The Relationship Between Genes, Psychological Traits, and Political Participation
2014 (English)In: American Journal of Political Science, ISSN 0092-5853, E-ISSN 1540-5907, Vol. 58, no 4, 888-903 p.Article in journal (Refereed) Published
Recent research demonstrates that a wide range of political attitudes, beliefs, and behaviors canbe explained in part by genetic variation. However, these studies have not yet identied themechanisms that generate such a relationship. Some scholars have speculated that psychologicaltraits mediate the relationship between genes and political participation, but so far there havebeen no empirical tests. Here we focus on the role of three psychological traits that are believed toinuence political participation: cognitive ability, personal control, and extraversion. Utilizinga unique sample of more than 2,000 Swedish twin pairs, we show that a common genetic factorcan explain most of the relationship between these psychological traits and acts of politicalparticipation as well as predispositions related to participation. While our analysis is not adenitive test, our results suggest an upper bound for a proposed mediation relationship betweengenes, psychological traits, and political participation.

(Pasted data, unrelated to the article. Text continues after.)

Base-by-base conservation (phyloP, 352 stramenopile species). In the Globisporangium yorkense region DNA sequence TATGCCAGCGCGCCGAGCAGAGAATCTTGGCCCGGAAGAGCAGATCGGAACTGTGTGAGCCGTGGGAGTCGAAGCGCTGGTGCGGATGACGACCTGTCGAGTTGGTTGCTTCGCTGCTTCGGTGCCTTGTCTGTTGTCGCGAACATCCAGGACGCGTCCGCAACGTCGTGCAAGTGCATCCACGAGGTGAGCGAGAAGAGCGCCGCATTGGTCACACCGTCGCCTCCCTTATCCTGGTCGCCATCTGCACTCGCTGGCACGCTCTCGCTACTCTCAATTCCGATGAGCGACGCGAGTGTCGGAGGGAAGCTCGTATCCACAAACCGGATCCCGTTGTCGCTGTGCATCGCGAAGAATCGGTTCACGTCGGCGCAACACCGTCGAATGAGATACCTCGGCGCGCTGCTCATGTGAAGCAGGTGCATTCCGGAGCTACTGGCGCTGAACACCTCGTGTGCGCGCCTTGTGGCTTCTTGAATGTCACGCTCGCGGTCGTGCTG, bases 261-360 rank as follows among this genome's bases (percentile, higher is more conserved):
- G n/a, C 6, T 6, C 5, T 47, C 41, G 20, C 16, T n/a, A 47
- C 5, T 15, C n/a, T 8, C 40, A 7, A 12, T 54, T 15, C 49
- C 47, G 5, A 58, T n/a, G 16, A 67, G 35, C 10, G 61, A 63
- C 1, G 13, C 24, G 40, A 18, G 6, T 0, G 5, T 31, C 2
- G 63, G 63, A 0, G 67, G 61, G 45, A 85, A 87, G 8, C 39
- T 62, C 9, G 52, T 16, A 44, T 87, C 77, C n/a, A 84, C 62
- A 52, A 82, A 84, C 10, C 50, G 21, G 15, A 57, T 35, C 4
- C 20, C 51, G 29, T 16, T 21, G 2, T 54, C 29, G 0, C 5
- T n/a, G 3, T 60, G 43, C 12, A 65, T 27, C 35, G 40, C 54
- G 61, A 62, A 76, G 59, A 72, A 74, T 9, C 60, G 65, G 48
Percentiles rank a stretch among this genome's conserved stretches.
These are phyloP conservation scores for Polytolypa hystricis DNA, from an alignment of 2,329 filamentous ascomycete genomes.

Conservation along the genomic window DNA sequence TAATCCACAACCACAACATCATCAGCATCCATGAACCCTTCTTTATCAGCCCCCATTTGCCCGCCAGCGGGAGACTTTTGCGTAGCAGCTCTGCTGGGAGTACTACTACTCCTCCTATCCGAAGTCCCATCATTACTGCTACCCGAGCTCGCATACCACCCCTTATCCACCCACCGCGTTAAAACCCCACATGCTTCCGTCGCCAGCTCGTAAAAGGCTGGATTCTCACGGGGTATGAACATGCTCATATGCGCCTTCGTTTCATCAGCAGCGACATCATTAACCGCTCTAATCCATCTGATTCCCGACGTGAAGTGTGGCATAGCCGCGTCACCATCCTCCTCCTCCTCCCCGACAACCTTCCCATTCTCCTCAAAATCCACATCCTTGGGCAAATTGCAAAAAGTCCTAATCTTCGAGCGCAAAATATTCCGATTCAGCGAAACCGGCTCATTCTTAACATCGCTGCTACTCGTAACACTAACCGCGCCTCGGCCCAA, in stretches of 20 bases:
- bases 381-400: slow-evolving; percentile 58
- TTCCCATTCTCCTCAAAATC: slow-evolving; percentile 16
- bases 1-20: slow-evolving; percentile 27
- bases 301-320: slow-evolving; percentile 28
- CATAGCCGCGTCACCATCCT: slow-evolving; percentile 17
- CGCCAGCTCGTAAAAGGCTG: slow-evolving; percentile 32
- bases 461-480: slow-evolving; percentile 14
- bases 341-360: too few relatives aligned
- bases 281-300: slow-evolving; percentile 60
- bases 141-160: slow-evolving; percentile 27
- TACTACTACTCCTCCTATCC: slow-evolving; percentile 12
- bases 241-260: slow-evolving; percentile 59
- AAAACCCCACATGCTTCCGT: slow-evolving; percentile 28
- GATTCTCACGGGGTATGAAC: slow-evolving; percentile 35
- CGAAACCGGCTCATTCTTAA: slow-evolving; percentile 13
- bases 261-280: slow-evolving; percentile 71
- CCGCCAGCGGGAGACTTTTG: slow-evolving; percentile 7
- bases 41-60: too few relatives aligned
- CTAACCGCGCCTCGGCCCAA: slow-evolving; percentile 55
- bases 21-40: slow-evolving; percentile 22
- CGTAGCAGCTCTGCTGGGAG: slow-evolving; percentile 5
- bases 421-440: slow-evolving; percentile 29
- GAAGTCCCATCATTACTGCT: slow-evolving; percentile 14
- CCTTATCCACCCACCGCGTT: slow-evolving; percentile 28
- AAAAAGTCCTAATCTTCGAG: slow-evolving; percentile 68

Place, publisher, year, edition, pages
Wiley-Blackwell, 2014. Vol. 58, no 4, 888-903 p.
Genes, political participation
Political Science (excluding Public Administration Studies and Globalization Studies)
Research subject Political Science
IdentifiersURN: urn:nbn:se:uu:diva-219244DOI: 10.1111/ajps.12100ISI: 000343869800008OAI: oai:DiVA.org:uu-219244DiVA: diva2:698688
ProjectsNature, nurture, and political attitudes and behavior
FunderSwedish Research Council